Joint Subcommittee Hearing: How Data Mining Threatens Student Privacy, Hearing Before the U.S. House of Representatives Committee on Homeland Security, Subcommittee on Cybersecurity, Infrastructure Protection, and Security Technologies; Committee on Education and the Workforce, Subcommittee on Early Childhood, Elementary, and Secondary Education, One Hundred Thirteenth Congress, Second Session, June 25, 2014   [open pdf - 1MB]

This testimony compilation is from the June 25, 2014 joint subcommittee hearing on "How Data Mining Threatens Student Privacy" held before the U.S. House Committee on Homeland Security and the Committee on Education and the Workforce. From the opening statement of Patrick Meehan: "In recent years the number of school districts using educational software and cloud services has greatly increased; today nearly 95% of school districts are using these services. These services can provide numerous advantages to school administrations and educators including individualized learning, state examination assessments and administrative functions such as attendance records. While these services can be helpful to our student's development, it is vitally important that we understand the privacy and security concerns of sharing such sensitive information. A report by the Fordham Law School found that cloud services used by school districts are poorly understood and have a lack of transparency, finding 20% of school districts do not have proper policies in place for the use of these services and fewer than 7% restrict the sale of student information by vendors. Security of student information must be paramount, as this Subcommittee as examined in recent hearings cyber criminals have become more sophisticated in their tactics and techniques, evidenced by the increasing number of cyber breaches at universities, schools and retailers. The more interconnected our lives become with online services the greater the risk these criminals can exploit it. Over the past year three major universities and one school district have become victims of cyber breaches affecting hundreds of thousands of students' personally identifiable information." Statements, letters, and materials submitted for the record include those of the following: Joel R. Reidenberg, Mark MacCarthy, Joyce Popp, and Thomas Murray.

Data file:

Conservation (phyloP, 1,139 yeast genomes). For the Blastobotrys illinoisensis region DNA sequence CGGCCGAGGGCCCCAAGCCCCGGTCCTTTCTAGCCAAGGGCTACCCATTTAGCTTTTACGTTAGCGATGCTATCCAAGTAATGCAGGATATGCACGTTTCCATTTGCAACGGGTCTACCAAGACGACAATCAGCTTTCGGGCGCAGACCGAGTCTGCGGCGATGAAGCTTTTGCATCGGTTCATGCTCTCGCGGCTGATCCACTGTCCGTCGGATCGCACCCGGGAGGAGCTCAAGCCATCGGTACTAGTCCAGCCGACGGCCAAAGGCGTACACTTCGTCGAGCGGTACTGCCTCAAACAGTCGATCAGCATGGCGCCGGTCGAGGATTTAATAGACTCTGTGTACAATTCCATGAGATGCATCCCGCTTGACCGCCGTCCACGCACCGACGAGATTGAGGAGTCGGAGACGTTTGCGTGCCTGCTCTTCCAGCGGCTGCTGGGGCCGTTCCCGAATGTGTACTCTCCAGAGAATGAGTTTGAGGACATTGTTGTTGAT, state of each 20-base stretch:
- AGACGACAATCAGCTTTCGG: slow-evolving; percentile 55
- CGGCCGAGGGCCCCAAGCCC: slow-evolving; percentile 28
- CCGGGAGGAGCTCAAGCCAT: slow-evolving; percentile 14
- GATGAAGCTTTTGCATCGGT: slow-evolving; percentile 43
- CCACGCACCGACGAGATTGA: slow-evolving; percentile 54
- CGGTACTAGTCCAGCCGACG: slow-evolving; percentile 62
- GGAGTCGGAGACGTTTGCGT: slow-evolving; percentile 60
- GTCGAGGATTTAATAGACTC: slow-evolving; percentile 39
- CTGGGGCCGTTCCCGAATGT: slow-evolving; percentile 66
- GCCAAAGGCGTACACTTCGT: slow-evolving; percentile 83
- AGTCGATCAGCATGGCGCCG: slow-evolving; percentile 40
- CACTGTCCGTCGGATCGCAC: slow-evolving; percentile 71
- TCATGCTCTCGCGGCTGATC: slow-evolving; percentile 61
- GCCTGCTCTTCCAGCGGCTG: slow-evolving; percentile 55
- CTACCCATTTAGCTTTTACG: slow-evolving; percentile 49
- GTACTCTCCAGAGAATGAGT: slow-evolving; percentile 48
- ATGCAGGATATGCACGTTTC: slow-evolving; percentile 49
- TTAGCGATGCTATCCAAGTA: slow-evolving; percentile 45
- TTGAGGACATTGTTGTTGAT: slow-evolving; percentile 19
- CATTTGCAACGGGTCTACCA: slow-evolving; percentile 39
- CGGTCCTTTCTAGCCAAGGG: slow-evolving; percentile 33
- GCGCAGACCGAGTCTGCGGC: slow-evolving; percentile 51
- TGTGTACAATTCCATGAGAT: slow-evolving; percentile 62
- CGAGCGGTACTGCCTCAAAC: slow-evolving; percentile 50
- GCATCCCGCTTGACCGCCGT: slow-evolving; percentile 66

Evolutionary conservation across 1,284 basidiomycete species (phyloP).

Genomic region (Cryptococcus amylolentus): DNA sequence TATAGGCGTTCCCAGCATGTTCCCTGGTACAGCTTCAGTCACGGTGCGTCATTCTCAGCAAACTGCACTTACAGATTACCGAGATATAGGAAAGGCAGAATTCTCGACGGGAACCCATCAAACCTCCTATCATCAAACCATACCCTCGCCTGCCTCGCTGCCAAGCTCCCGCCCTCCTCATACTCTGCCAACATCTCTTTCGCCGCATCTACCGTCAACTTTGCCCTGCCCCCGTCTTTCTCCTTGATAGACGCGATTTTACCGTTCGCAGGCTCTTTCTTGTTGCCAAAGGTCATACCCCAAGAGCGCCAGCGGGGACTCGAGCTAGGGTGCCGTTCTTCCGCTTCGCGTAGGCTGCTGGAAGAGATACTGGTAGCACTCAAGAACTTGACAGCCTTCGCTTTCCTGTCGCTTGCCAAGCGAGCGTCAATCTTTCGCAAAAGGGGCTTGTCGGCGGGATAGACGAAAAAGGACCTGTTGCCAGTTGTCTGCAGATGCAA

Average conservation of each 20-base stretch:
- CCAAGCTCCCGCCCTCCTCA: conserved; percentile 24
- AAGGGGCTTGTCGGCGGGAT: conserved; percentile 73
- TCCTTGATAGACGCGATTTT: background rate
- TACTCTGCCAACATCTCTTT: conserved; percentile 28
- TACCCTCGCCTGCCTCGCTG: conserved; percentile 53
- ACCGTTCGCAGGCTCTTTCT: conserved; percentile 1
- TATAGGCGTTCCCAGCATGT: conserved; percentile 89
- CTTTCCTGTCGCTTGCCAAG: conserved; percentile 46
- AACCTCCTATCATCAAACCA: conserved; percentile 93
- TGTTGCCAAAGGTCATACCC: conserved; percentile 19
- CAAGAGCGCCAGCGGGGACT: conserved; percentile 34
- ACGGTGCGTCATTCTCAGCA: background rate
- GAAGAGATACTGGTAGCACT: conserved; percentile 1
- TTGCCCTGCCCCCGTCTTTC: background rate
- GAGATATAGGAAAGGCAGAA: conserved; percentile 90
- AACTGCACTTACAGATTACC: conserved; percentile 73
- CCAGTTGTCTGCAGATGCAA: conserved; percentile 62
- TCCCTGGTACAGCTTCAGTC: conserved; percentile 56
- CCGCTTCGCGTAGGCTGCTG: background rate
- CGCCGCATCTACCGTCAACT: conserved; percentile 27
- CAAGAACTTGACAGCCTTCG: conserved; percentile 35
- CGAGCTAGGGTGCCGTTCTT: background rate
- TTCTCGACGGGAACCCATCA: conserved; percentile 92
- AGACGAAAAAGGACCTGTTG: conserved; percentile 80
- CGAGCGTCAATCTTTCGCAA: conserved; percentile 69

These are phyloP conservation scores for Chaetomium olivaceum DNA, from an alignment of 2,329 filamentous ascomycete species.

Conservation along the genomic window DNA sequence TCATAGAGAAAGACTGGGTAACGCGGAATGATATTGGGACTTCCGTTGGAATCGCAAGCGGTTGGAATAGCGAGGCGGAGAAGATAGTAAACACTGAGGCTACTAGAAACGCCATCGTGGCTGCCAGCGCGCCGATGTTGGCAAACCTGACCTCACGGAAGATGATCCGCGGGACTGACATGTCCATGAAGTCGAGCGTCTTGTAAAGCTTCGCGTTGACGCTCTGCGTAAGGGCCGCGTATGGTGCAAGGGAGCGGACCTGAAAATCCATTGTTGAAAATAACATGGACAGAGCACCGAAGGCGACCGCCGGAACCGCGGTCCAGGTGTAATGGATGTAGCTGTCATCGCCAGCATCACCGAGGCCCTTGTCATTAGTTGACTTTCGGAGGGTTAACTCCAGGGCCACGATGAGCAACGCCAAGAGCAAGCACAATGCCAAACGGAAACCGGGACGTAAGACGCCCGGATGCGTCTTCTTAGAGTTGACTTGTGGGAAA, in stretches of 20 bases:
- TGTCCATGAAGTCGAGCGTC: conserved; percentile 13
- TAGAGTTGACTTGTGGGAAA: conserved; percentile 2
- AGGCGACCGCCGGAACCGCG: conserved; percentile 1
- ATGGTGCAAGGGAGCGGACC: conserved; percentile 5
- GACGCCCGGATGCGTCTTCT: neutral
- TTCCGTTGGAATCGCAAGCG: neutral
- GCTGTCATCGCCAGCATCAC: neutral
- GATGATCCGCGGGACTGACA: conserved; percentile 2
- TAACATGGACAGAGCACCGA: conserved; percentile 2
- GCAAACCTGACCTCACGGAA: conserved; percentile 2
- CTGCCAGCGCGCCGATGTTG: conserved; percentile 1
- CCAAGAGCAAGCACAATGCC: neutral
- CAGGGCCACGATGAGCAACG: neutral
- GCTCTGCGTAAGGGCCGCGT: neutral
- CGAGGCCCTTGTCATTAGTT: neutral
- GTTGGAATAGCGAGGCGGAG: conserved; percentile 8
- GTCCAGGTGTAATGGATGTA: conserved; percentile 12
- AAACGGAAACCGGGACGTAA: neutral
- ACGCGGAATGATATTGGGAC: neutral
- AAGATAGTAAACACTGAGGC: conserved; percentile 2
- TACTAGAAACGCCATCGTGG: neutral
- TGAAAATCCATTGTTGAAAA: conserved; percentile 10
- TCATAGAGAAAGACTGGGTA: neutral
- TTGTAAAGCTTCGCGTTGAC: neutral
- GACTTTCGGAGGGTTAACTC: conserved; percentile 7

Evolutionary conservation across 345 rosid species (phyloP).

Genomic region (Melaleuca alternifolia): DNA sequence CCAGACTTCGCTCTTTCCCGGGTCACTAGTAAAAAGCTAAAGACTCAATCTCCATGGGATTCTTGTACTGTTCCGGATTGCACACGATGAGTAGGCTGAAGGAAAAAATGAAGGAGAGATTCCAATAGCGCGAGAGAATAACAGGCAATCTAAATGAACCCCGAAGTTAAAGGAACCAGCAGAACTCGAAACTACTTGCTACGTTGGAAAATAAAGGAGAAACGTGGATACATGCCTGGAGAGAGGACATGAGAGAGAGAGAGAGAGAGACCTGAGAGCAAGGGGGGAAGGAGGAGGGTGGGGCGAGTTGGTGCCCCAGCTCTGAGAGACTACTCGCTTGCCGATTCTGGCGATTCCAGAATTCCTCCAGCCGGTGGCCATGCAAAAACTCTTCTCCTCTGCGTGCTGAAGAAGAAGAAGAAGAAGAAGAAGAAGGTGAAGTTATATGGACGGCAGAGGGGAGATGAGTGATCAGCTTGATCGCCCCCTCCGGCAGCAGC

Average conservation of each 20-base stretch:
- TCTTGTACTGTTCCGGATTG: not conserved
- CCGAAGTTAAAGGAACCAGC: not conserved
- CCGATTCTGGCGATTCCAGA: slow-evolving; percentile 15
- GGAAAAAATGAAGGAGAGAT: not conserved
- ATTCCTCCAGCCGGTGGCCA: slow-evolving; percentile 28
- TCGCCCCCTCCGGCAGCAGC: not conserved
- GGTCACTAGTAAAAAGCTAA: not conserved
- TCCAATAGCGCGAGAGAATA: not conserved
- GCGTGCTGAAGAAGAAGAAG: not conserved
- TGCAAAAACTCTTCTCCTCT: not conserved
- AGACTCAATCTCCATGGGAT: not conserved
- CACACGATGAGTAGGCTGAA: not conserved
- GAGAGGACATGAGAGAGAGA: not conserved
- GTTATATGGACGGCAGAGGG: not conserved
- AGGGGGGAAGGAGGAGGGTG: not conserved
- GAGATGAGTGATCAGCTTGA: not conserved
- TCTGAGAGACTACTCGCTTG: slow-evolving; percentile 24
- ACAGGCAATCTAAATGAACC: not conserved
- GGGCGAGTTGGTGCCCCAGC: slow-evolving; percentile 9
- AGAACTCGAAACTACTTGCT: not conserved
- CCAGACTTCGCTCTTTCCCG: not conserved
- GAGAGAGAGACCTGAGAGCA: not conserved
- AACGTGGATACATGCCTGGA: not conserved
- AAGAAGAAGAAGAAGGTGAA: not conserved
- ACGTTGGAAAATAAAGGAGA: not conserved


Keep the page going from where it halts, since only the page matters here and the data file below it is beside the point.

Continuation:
Public Domain
Retrieved From:
U.S. House of Representatives Committee on Homeland Security: http://www.homeland.house.gov/
Media Type:
Help with citations